by Dario Thuburn
ROME, July 24, 2011 (AFP) - With the world scrambling to rescue 12 million people on the brink of starvation in the Horn of Africa, UN emergency official Cristina Amaral said the fact that children are dying of hunger is "immoral". As head of emergency operations in Africa for the UN's Food and Agriculture Organisation (FAO), Amaral has been warning about the crisis facing the drought-stricken region since November, after the rainy season failed.
Now she says it's not enough for donor countries to stump up some cash for immediate food aid -- there needs to be long-term investment to help farmers resist droughts and international mediation to bring peace to war-torn Somalia.
"When we have a declaration of famine in the 21st century, we should consider this immoral," Amaral told AFP in an interview as she prepared for emergency talks at FAO in Rome on Monday aimed at coordinating the aid effort.
Ministers, aid chiefs and charities are meeting to discuss ways of stepping up food supplies and delivering them to the epicentre of the famine in southern Somalia, much of which is under the control of Islamist militants.
"Without access to south Somalia, we're only seeing the tip of the iceberg -- those refugees arriving in Kenya and Ethiopia," Amaral said. "There are many more -- we estimate 3.7 million -- that need emergency assistance," she added.
The Al Qaeda-inspired Shebab group has banned humanitarian aid agencies like the World Food Programme from working in the region, although FAO has been able to operate several small programmes to help farmers through local partners.
"We hope that the political negotiation will evolve and that the humanitarian situation prevailing will make the clans in Somalia negotiate in a way that will free the access to people in need," she said.
Amaral said the international community is now seeing the results of years of under-investment in solutions to the chronic drought problems of the region.
Projects to improve the management of pastures by herders, to improve animal health and to introduce more resilient crops would go a long way, she said.
"We know what to do but the funding only works when you have the media attention and that's the problem," she said. "War has become a normality there. You only hear about Somalia when there are pirates," she added.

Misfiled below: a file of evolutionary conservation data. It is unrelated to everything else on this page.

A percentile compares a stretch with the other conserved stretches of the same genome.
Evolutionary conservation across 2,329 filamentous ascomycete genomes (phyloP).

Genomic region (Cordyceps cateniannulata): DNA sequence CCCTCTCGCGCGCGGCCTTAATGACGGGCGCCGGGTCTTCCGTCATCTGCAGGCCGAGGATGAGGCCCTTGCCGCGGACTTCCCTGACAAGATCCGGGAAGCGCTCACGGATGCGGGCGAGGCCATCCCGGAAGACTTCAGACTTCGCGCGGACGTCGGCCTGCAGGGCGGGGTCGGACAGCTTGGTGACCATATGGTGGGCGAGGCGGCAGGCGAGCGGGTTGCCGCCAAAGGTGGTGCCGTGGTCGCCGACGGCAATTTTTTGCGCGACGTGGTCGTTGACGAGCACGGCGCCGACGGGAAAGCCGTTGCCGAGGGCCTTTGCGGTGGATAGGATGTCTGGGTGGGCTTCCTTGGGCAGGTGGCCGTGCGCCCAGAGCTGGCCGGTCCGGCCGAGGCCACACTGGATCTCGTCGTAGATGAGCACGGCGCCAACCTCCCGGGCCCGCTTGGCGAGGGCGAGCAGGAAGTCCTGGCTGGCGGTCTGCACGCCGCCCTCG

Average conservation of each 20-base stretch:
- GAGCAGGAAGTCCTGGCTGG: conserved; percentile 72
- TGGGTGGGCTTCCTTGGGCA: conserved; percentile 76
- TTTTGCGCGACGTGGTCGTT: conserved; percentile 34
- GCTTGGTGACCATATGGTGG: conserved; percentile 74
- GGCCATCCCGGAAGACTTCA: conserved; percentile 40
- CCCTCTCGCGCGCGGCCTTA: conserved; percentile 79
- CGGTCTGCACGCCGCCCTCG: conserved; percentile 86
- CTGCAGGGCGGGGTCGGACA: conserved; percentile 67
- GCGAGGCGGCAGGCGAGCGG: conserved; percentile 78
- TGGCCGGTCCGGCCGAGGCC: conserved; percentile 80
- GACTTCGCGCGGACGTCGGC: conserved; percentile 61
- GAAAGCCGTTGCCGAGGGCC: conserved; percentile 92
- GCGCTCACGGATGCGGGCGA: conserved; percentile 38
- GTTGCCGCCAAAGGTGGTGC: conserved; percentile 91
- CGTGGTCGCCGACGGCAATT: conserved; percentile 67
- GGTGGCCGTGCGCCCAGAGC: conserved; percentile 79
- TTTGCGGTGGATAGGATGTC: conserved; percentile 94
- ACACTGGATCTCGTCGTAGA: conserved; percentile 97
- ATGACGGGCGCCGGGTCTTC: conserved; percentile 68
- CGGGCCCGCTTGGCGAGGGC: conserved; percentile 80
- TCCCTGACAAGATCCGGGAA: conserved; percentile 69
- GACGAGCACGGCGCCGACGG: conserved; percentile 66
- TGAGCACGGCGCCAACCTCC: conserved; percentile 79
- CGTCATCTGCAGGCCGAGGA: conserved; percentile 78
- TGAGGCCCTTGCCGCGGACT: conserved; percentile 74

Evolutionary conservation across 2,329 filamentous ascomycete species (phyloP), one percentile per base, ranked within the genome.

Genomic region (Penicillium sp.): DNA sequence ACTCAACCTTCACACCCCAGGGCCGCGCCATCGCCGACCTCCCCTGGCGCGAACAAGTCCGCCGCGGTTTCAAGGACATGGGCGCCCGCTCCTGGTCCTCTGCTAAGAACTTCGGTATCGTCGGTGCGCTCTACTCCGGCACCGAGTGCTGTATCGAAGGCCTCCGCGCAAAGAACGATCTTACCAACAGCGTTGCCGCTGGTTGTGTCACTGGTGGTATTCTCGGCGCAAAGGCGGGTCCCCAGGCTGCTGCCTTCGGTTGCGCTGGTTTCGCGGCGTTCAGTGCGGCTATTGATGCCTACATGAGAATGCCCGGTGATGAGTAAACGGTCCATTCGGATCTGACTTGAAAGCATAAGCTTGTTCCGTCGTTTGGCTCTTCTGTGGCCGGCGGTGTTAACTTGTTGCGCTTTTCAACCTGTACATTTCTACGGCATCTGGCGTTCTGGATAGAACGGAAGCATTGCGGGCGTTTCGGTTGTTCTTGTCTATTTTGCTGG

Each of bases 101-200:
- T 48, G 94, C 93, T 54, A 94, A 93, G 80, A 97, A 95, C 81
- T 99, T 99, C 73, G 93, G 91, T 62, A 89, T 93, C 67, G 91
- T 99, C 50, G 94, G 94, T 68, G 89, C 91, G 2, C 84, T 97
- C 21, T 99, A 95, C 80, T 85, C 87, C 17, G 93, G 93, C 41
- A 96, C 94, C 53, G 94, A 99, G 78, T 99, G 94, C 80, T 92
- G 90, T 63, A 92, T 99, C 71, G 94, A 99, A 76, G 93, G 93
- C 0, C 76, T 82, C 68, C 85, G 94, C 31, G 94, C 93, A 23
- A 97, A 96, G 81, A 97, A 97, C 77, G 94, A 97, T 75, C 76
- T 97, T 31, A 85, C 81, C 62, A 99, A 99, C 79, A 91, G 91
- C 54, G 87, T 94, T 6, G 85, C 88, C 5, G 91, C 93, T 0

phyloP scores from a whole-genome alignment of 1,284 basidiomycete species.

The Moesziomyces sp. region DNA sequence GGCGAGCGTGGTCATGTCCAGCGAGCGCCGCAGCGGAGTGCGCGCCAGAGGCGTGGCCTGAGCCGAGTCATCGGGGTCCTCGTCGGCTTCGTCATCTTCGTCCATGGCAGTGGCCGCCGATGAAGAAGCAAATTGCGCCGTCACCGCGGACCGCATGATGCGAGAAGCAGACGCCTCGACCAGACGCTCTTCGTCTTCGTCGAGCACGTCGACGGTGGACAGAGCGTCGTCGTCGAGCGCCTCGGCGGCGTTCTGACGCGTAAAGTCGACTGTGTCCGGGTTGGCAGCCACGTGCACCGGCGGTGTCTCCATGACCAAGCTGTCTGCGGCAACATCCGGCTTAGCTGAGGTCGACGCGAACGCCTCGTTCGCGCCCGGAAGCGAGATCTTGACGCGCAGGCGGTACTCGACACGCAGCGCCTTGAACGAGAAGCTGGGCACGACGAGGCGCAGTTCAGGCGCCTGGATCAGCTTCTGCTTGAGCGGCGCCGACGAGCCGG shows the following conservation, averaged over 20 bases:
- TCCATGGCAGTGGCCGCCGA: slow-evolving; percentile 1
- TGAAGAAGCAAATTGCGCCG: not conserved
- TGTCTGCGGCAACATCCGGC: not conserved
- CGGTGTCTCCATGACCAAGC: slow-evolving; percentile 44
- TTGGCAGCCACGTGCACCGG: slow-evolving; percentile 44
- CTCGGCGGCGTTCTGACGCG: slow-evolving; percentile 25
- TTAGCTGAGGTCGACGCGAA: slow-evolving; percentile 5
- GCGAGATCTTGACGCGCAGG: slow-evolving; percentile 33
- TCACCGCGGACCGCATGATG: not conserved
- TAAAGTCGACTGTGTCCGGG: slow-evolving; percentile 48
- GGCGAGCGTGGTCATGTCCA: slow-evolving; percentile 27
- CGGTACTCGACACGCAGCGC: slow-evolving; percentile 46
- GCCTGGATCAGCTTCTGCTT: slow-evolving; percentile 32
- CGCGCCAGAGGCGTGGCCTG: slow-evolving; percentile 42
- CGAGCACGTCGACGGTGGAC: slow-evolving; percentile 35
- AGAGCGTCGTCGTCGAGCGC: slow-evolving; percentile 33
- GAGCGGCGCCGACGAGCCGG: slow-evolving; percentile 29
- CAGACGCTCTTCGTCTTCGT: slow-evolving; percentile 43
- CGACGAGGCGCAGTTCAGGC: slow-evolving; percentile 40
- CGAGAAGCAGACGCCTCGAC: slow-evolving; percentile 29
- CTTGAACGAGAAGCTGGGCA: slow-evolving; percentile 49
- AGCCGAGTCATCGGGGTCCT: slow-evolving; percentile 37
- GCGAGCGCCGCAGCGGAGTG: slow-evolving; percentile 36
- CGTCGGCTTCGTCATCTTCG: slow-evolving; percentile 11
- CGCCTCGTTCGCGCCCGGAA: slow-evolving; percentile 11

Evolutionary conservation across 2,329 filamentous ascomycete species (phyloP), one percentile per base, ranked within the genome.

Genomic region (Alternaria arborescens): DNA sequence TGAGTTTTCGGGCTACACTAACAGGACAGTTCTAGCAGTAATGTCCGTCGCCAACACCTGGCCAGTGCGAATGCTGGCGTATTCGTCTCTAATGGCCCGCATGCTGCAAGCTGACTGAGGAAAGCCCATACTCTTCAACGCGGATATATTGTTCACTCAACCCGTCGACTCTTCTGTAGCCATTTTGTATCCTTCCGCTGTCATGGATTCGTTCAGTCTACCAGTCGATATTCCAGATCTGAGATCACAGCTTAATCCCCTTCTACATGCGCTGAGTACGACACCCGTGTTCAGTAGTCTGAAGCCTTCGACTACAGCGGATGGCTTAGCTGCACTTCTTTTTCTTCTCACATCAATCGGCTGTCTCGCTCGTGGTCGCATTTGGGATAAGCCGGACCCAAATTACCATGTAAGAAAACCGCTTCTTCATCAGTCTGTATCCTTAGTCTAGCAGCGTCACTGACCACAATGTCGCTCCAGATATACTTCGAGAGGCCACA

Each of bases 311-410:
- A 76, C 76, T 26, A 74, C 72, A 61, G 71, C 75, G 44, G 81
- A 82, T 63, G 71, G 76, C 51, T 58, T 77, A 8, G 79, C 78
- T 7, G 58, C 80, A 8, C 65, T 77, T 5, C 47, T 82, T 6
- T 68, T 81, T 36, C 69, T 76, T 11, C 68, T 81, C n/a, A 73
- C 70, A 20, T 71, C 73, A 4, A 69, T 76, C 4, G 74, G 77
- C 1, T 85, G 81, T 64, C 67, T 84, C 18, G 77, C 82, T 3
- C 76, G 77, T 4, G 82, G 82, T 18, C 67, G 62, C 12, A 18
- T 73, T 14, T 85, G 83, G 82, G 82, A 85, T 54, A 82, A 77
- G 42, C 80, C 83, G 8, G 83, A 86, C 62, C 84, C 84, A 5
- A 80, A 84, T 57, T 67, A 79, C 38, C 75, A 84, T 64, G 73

"We need to look at this protracted crisis with a different kind of solution. Somalia has had a lot of humanitarian aid but not much long-term investment," she said, blaming misperceptions that any efforts are hopeless.
"People don't get out of the drought cycle in one or two years. Usually it takes five or six years. In this case we had a drought in 2008 and we're having another one in 2011. People have not yet recovered from the first one."
She said FAO needs $135 million dollars (94 million euros) for its projects.
Amaral's work has taken her to some of the most deprived countries and worst humanitarian crises in the world, with some of her most recent efforts concentrated in the Democratic Republic of Congo, Haiti and Zimbabwe.
She said that, bad as the current crisis is, it still does not compare with previous humanitarian disasters in Ethiopia and Somalia in the 1980s and 1990s.
"Overall we have more capacity to respond today," she said.
But she added: "We're afraid that things will get worse in the coming months if nothing is done now." UN agencies say tens of thousands of people have died due to the drought and warn half a million children are at risk of dying.
One aggravating factor in the drought crisis has been the sharp spike in food and fuel prices in countries like Djibouti and Somalia that are net importers of food -- a point expected to be raised at the FAO talks on Monday.